Peter Elliott Obituary, Death – There is no relationship that is more intimate or significant for an architect than the one they have with our structural engineer. Peter had the kind of big, blunt engineer fingers that can prise open and repair the most delicate and fiddly mechanisms. In addition, Peter had worked on a farm and led roughneck offshore diving teams on the rigs, so he was a well-rounded individual. His trade was construction and repair, and he had an engineer’s innate fascination with how things worked and how they were put together; in fact, he is famous for having been caught, at the age of three, disassembling live electrical equipment.
In a world where another structural engineer could examine a historic building and tell me that, in spite of the fact that it had been standing for hundreds of years and could, with care, last hundreds more, his calculations showed that it couldn’t and shouldn’t stand up, it was a blessing and a relief to be able to maneuver Peter into the job. He loved old buildings. He read and understood a building better than anyone else I knew, saw the clues, and teased out the structural logic better than anyone else I knew.
He also understood what was going through the minds of those who built the structure. By restoring it and finding new uses for it, he wanted to show respect for the craftsmanship and honesty that had gone into making it.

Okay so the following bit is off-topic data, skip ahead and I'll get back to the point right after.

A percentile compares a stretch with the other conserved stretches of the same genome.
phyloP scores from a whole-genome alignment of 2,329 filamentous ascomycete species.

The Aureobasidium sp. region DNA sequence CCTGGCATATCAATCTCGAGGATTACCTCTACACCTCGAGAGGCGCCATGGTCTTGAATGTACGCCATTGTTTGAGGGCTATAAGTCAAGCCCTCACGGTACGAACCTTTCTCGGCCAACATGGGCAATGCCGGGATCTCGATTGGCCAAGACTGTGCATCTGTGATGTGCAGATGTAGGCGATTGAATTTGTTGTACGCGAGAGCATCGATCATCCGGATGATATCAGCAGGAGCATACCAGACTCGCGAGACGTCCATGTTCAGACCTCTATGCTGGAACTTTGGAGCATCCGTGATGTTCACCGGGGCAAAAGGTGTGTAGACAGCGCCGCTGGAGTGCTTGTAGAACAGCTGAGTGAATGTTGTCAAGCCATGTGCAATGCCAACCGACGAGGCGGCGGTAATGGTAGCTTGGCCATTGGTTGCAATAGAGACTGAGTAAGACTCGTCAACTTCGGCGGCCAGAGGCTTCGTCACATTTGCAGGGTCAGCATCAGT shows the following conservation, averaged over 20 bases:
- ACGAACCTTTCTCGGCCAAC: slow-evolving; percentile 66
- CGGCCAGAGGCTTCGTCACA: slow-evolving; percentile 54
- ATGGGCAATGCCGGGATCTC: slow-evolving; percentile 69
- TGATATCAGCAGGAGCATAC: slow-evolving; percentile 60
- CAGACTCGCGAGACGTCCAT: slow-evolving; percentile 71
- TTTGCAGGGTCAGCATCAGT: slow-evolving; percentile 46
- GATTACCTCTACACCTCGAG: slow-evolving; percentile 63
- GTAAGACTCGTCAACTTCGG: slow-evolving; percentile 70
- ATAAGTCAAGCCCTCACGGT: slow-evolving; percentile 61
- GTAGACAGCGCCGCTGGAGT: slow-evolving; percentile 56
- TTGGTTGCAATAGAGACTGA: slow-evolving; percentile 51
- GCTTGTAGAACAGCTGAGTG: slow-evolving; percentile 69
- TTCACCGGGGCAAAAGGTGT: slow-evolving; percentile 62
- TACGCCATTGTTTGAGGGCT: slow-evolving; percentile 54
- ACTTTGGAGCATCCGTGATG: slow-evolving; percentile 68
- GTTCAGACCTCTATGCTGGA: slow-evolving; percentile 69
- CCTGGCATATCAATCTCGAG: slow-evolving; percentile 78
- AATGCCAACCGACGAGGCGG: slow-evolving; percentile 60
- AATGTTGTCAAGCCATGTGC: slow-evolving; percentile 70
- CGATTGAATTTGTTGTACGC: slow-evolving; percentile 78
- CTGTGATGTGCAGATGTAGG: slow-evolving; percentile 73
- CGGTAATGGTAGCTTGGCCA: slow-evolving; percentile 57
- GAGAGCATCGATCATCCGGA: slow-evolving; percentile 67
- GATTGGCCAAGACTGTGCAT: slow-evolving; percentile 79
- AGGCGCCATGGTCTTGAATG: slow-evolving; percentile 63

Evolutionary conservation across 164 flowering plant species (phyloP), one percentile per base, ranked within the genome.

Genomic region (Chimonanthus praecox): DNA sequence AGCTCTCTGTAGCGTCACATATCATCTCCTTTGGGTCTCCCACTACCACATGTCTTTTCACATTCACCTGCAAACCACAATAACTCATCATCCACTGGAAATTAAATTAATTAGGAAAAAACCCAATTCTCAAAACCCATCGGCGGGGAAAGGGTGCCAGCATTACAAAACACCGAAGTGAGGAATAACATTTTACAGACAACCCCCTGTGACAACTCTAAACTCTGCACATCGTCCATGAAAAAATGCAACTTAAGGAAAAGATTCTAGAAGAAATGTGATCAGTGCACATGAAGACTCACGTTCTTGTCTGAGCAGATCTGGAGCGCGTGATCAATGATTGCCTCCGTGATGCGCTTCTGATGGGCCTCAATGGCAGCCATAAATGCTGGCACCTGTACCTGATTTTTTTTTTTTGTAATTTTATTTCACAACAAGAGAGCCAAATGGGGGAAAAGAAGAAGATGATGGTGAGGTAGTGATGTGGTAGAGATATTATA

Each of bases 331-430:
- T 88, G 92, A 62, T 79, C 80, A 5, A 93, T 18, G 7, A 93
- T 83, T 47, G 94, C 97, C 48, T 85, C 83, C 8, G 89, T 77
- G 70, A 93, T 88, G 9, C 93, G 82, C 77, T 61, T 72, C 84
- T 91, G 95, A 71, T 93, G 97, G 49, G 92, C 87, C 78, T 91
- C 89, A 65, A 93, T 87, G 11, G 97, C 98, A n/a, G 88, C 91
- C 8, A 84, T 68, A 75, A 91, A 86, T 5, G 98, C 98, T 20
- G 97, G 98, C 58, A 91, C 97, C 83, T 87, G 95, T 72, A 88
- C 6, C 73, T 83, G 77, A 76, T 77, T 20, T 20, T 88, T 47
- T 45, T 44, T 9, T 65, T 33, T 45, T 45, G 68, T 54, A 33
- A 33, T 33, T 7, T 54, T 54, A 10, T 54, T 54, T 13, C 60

Peter was born in Edinburgh, went to school at Uppingham, and was drawn into engineering by some wise friends and, I like to think, his blunt fingers and childlike curiosity. For he never really grew up, retaining also the smile, chuckle, and demeanor of the happy cherub all his life, Peter was a happy cherub. Peter was born in Edinburgh, went to school at Uppingham, and was drawn into engineering by some wise friends and his childlike curiosity.
He worked for Arups, Cundall Johnston, and Mark Whitby of Whitby Bird before moving back to Scotland in 1991 to establish Elliott & Co. He made excellent choices when it came to choosing his teachers. His and the practice’s work was deeply crafted, lean, and pragmatic, on projects such as The Festival Hub with architect Ben Tindall – where he converted a King Post roof truss into a Queen Post with true engineer’s skill and daring; Abbotsford House, Riddles Court, Newhailes, Old College and the Assembly Rooms with Law Dunbar-Naismith/LDN; Rosslyn Chapel, Dawyck Gateway with others; and, with
His work was balanced and strengthened by other interests, and his clubs and associations give you a flavor of the man: Peter was a member of the Speculative Society, the Scottish Malt Whisky Society, the Tweeddale Shooting Club, and the Royal Company of Archers; the Newcomen Society (very old engines), and many other engineers’ technical societies with ever-more complex acronyms such as ISEHG, the Institution of Structural Engineers History Group (he was never happier than when he was participating